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Author’s note: 2019 marks the 50th anniversary of the Stonewall riots in New York City. What better way to celebrate the progress society has made than with a story about coming out and finding love?
As always, I welcome your thoughtful feedback.
Staring at the stoplight, Kryssa Kowalski revved her Miata’s engine, anticipating the change from red to green. A light breeze ruffled her blond ponytail as the summer sun warmed her all the way through. She laughed with delight. Home! After years away at university and then learning her trade in a big Chicago architectural firm, she was finally back where she belonged.
Beside her, a car full of young men — boys, really — pulled up. As they frantically lowered their windows to get a better look, the light changed and Kryssa took off, enjoying their frustrated expressions in her side mirror. A perfect day had brought dog walkers and couples out in force, and a significant percentage eyed Kryssa as she drove past, hair rippling in the wind. She grinned. Ever since the spring day that her eight-year-old self had spotted a beautiful blonde in a powder-blue Mustang convertible, she had wanted this! Unconsciously, she pressed harder on the gas pedal, and had to brake abruptly when the next traffic light caught her by surprise.
A few seconds later, the carload of boys pulled up next to her metallic blue Miata and began shouting to get her attention. A slight frown touched her lips as she endured their catcalls. Meatheads, with unoriginal, crass lines. Like dogs chasing a car, they wouldn’t know what to do with me if they caught me, she thought. Seeing nothing coming down the cross street, she obeyed a sudden impulse to gun the engine and take off, waving as she went and grinning at the thought of thwarting them.
As Kryssa focused on her new surroundings, she slowed way down to check out the Victorian and Arts and Crafts-era homes that lined the quiet street. The Old West End was Toledo’s architectural gem — it said so right on the city’s website. She couldn’t count the number of times she had strolled down its streets as a youngster with her parents, both of them pointing out the features they loved on each home. Her smile returned as she rolled past the grand ladies of a century ago, sighing over the craftsmanship, the details that made each house distinctive. One never saw that anymore in residential or commercial construction, however well built or well financed.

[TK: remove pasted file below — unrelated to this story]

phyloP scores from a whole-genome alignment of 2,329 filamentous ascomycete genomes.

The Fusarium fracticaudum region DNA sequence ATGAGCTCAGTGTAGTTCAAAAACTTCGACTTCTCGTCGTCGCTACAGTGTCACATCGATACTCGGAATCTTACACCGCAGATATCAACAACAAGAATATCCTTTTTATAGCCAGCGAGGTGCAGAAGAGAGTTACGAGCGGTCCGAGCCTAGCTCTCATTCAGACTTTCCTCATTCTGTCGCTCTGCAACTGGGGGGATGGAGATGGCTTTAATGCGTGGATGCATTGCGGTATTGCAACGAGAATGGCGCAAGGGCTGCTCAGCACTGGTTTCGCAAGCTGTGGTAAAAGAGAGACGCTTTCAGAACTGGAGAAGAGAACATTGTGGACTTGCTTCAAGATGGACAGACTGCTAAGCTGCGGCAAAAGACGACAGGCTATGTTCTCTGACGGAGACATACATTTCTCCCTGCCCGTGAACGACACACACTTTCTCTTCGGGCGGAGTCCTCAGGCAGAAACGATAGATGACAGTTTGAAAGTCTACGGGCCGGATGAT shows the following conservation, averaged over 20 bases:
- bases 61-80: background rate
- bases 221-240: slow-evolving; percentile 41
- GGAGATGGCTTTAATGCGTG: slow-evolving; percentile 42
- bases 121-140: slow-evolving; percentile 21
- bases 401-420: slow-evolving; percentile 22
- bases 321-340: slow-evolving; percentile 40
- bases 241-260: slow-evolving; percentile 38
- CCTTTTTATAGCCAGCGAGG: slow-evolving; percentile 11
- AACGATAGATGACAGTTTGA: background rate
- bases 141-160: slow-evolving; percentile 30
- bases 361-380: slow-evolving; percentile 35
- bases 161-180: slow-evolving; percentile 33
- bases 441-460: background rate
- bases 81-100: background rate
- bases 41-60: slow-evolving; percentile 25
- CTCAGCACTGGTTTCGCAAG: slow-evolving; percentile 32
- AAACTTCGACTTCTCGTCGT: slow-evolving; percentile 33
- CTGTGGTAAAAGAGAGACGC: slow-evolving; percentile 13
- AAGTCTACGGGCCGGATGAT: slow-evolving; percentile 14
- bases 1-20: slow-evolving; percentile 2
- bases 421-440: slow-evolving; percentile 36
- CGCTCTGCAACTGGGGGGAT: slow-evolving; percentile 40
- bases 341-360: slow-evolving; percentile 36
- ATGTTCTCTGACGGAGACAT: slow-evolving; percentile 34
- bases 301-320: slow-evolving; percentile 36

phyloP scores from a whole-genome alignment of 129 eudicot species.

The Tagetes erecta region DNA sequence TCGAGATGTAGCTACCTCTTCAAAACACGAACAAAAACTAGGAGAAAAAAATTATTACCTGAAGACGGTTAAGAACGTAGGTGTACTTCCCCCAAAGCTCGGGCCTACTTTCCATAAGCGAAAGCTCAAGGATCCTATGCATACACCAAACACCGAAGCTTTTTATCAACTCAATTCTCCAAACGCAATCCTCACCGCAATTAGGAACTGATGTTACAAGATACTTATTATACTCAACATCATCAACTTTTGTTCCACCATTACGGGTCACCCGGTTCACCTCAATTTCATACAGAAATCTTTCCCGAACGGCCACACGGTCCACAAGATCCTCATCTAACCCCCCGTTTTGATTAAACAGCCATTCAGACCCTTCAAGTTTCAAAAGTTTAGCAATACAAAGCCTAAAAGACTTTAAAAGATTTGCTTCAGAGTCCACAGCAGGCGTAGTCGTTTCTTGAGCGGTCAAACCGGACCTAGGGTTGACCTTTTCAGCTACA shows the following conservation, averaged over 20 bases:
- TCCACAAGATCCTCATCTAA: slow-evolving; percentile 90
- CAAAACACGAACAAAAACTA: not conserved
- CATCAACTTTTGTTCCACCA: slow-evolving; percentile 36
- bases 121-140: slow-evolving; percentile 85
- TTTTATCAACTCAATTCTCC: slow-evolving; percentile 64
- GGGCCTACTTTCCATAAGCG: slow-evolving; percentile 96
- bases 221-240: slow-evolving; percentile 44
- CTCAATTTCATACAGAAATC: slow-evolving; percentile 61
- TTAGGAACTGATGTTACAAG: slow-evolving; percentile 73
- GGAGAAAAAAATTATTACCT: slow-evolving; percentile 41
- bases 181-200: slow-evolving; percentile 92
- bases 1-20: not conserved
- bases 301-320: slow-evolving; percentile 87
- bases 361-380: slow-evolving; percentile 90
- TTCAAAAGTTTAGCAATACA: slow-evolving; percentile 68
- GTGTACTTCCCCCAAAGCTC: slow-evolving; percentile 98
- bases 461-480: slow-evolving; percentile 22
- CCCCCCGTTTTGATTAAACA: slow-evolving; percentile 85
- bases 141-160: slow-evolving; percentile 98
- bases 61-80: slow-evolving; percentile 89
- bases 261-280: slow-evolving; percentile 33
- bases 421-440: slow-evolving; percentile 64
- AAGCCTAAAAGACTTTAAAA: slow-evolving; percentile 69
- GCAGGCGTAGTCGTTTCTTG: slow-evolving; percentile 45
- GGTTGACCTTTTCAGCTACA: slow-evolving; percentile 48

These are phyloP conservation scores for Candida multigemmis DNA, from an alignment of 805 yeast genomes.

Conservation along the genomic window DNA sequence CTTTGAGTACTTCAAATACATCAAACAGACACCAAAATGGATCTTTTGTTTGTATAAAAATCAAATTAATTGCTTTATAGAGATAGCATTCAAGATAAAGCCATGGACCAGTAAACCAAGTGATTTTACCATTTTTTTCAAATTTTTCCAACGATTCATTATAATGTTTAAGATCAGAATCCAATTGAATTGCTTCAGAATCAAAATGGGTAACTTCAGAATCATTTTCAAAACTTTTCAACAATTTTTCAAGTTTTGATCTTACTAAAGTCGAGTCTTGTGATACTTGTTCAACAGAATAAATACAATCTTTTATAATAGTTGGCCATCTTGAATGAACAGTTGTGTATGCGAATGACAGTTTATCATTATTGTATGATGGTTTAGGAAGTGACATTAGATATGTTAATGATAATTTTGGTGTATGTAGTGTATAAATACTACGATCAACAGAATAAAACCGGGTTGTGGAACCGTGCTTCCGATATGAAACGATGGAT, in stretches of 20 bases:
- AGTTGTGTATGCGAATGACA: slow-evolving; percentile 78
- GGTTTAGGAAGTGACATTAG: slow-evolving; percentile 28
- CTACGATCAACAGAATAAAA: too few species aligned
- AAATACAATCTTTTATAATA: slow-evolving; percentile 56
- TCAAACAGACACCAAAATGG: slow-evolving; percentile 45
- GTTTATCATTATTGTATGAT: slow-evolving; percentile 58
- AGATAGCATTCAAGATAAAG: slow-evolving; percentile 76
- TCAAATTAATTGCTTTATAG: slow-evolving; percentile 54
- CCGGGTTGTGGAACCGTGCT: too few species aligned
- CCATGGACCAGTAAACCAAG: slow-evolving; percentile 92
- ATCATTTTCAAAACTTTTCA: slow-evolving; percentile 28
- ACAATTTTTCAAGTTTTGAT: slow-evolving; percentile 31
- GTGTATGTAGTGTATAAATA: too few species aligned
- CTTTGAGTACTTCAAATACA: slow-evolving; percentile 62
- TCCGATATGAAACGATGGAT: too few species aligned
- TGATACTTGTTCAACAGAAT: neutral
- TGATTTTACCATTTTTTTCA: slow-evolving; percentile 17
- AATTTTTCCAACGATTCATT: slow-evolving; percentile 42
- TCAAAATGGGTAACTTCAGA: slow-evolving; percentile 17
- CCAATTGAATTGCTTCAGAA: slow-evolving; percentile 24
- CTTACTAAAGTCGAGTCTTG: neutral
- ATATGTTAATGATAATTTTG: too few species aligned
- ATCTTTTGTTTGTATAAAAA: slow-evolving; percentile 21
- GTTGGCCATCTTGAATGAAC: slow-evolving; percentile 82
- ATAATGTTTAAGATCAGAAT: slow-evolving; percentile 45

Memories of all those walks around the Old West End returned, and a feeling of peace enveloped her as she drove further into its treasures, making turns as the mood hit her. What luck that the men in the car had irritated her so! She been away from Toledo for so long, she had forgotten enclaves like this existed. Perhaps she would buy a house here one day. She liked the thought of using her carpentry and construction skills, learned at her father’s side, to make it her own special jewel.
She spotted a woman hammering in a side yard and rolled to a stop, frowning. What the hell was she doing? Before she could think, Kryssa had parked and was running across the yard, shouting, “No! Wait! You can’t do that!”
The other woman dropped her hammer in astonishment as Kryssa charged up to her.
“You can’t do that!” Kryssa repeated, looking with dismay at the damaged dark wood and a new, blindingly white vinyl door propped against the side of the house.
“I can’t do what?”
“You can’t destroy any part of a historic exterior!”
The young woman scowled, her dark eyes snapping as she glared up at Kryssa.
“I own this house and I can do what I want with it. And it’s none of your business, anyway!”
“You’re opening yourself to action from the historic preservation board, not to mention installing an eyesore!”
“What do you mean, action?”
“This is a historic district. You have to get all exterior changes approved, or they will come down on you like the hounds of hell.”